Cellist provides an original and spirited voice in three impressive performances

Andrzej Bauer: Schumann, Lutosławski, Tchaikovsky

Andrzej Bauer: Schumann, Lutosławski, Tchaikovsky

The Strad Issue: April 2021

Description: Cellist provides an original and spirited voice in three impressive performances

Musicians: Andrzej Bauer (cello) Polish National RSO/Jacek Kaspszyk

Works: Schumann: Cello Concerto. Lutosławski: Cello Concerto. Tchaikovsky: Rococo Variations


Forget Rostropovich. These performances operate on another planet from the Russian bear-hug approach – which anyway tended to suffocate the sweet nothings of Schumann’s intimate dialogue, and inflate the delicate neo-Classicism of Tchaikovsky’s score. You might even wonder if Andrzej Bauer has forgotten his first entry to the Rococo Variations – but the engineering fits his finely judged reticence, which could initially be confused with diffidence.

Through the gathering momentum of both Romantic scores it becomes clear that his conception of their rhetoric is more intimate and less heroic than we’re used to even in these period-conscious times. Equally impressive, however, is the sense that Bauer is too good and too experienced a musician to fall into feyness or mannerism. His bowing is uncommonly free and relaxed in the Tchaikovsky, lending its slow variation and cadenza a lightness of spirit that harmonises with the legerdemain of the finale to relieve the piece of anachronistic strain and stress.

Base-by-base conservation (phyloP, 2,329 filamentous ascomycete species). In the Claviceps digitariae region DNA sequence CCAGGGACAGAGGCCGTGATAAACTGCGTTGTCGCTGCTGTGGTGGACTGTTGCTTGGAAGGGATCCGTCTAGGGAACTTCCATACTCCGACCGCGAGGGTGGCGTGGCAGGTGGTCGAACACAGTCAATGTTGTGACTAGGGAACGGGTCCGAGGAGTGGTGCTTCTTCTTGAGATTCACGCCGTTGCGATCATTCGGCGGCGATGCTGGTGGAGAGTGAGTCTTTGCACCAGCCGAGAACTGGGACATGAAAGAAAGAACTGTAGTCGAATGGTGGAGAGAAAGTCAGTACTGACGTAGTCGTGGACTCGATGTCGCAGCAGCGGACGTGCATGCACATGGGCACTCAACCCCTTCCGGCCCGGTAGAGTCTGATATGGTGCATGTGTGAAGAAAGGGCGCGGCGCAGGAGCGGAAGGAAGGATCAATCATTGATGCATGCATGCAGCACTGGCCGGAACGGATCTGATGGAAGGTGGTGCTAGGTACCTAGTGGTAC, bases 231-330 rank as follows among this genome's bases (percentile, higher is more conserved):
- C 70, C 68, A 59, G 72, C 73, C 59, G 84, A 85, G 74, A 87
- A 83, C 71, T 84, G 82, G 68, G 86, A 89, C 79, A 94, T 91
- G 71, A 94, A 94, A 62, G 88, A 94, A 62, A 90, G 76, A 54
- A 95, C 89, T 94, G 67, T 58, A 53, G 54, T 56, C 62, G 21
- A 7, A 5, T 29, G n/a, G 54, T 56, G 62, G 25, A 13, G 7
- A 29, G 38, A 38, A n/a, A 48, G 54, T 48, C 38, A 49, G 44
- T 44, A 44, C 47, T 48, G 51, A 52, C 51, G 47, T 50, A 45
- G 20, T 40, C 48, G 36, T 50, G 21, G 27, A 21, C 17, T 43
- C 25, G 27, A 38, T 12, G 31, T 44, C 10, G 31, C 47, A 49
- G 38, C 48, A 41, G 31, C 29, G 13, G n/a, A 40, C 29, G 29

Surely the Lutosławski Concerto is another matter – dedicated to Rostropovich, after all, and dramatising in the most vivid and painful terms a story of fight and flight, the one against the many. Bauer, too, discussed and played the piece with the composer, and his second recording (much more sharply characterised and accompanied than the first, on Naxos) takes its cue from Lutosławski’s French connections – his love of its poetry and literature, his fastidiously Ravelian orchestration – to give the solo part an aquiline and at times aristocratic profile, as though conceived rather with Tortelier in mind. The production team have recessed the more violent orchestral outbursts while keeping solo woodwind to the fore; if they had split the Tchaikovsky and Lutosławski with track points, I would award full marks.